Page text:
The colonoscopy revealed three potential neoplastic lesions. The first one was a sessile polyp of 10 mm in diameter sited in the cecum, close to the ileocecal valve. It was removed with the diathermic loop, after infiltration of the mucosa with adrenaline.

A further two polyps were found in the ascending colon, both of about 7 mm in diameter.

As the cecal polyp exeresis was complicated by bleeding, a hemostatic clip was placed near the ileocecal valve. No obvious perforations were seen during the procedure (Figure 1), and no symptoms related to perforations, such as abdominal distension, abdominal and chest pain, or dyspnea were identified at the physical examination immediately after the procedure.

Figure 1: Colonoscopic finding. No definite perforation is seen. Hemostatic clipping and hot biopsy coagulation near the ileocecal valve were done.

However, two hours after the completion of the procedure, the patient started complaining of abdominal, chest, and neck pain and shortness of breath.

Additional information was obtained from the endoscopist who performed the procedure. He mentioned extensive diverticular disease of the sigmoid colon and good mechanical preparation (Boston Bowel Preparation Scale: BBPS 2-3-3).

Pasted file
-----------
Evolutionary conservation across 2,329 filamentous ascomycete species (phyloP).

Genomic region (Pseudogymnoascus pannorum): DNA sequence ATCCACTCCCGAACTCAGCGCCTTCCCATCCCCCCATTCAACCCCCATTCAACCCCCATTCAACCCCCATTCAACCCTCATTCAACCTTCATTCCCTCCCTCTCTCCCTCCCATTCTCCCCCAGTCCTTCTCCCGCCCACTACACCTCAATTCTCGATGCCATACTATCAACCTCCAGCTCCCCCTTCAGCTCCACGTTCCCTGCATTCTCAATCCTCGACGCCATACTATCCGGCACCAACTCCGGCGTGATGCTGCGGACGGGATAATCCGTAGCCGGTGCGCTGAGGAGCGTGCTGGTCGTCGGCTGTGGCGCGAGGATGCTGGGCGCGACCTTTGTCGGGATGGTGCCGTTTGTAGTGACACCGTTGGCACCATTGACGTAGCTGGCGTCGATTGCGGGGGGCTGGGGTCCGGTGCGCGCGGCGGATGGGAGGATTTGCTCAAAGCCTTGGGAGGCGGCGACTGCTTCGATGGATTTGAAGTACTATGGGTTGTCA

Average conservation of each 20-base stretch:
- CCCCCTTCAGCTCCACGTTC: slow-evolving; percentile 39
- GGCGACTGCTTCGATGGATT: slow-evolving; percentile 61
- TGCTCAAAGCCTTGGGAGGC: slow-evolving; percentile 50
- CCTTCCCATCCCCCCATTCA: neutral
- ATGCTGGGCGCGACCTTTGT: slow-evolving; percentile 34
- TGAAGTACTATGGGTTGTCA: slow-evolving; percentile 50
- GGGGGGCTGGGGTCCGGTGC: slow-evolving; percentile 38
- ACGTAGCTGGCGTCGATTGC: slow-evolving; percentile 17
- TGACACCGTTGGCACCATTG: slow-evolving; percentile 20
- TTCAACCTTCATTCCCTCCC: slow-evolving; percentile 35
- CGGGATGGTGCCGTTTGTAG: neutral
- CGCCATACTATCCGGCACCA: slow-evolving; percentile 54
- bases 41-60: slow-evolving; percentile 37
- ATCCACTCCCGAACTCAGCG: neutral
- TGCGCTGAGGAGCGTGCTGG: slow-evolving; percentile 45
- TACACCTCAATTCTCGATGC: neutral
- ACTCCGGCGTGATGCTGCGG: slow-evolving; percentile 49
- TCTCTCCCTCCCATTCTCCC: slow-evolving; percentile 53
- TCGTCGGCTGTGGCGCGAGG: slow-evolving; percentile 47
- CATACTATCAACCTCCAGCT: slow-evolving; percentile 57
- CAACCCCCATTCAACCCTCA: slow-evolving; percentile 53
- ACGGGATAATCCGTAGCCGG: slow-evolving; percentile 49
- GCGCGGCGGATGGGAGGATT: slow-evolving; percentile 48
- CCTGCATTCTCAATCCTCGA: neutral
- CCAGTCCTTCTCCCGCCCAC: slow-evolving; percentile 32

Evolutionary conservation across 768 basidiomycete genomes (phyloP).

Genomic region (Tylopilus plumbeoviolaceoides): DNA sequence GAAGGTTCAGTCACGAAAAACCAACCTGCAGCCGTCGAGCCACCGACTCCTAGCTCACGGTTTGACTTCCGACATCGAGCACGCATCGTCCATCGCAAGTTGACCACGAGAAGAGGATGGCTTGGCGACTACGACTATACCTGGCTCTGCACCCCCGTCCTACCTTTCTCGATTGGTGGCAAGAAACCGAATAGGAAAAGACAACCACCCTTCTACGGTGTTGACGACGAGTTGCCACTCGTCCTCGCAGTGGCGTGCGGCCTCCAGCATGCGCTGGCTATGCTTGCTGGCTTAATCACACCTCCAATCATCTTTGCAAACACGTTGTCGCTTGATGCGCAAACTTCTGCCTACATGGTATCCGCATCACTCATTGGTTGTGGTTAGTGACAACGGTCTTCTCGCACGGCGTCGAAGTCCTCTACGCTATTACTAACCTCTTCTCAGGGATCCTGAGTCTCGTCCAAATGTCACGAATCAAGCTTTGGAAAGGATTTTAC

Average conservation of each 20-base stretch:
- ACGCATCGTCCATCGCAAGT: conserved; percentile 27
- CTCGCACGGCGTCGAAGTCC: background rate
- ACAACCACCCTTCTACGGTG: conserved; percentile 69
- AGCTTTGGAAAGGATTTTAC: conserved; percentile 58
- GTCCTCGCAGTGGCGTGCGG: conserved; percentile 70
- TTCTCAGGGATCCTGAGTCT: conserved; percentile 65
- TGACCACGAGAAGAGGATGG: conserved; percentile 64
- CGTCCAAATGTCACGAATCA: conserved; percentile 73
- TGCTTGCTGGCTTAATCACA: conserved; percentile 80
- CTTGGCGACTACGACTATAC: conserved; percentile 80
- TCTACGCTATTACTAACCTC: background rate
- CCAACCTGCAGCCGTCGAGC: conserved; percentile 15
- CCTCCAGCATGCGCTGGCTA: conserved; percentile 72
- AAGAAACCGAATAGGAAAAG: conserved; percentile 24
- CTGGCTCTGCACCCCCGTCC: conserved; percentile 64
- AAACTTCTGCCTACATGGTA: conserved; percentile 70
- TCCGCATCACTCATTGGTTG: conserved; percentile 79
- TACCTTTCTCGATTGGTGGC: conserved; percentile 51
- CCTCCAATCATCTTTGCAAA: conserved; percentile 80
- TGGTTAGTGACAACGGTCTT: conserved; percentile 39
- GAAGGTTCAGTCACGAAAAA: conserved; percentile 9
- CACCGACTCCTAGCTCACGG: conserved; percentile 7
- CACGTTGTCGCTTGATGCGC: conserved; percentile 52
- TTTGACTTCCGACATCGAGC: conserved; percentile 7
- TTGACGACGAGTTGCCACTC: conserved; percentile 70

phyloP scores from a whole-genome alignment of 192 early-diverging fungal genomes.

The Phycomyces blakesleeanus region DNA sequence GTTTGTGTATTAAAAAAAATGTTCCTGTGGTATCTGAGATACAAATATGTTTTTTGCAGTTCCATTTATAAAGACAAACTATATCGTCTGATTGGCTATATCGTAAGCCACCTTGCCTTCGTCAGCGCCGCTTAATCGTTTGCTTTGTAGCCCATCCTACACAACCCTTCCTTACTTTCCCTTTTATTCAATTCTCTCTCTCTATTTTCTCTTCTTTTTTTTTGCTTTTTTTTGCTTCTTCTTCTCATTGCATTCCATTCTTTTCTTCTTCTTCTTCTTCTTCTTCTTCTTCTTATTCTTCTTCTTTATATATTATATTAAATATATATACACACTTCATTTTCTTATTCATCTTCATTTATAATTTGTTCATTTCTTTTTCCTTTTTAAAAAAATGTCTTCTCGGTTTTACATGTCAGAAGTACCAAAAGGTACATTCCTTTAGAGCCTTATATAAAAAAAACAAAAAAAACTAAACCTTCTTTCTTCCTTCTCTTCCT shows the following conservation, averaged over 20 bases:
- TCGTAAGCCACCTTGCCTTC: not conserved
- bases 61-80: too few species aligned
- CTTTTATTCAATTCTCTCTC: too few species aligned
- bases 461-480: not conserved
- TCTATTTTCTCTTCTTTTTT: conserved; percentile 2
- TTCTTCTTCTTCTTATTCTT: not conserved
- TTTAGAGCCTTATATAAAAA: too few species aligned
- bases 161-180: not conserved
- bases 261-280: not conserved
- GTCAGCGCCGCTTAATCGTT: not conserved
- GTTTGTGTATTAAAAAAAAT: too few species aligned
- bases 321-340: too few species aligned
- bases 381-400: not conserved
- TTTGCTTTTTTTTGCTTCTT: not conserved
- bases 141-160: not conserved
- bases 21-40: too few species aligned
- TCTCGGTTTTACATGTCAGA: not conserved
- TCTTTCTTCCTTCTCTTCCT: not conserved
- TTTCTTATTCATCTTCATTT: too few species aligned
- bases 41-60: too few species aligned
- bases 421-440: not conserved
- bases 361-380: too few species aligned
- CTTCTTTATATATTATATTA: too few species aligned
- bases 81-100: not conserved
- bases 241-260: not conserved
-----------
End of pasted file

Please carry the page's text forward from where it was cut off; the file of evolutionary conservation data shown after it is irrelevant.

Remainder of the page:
On ED arrival, the patient was apyretic. He had a blood pressure of 140/80 mmHg, a heart rate of 65 bpm, and an oxygen saturation on room air of 96%. The patient described the chest pain as a constriction, not radiated, and exacerbated by deep breaths.

The airway was intact and he was able to talk, although with rhinolalia. The abdomen was slightly distended and soft, although abdominal pain without signs of peritoneal irritation was located mainly on the right quadrants.

Subcutaneous emphysema, with a clear crepitus on palpation, was apparent on the neck, right anterior chest wall, and anterior and right lateral abdominal wall.

Due to the reported anamnesis of cardiovascular pathology, an electrocardiogram was performed. It showed a T wave inversion in the inferior and lateral leads, without any pacemaker activity (Figure 2). However, cardiac enzymes, as well as blood tests, inflammatory markers, and hemogas analysis were all unremarkable. Neck, chest, and abdominal X-rays were then requested to rule out the clinical suspicion of CP.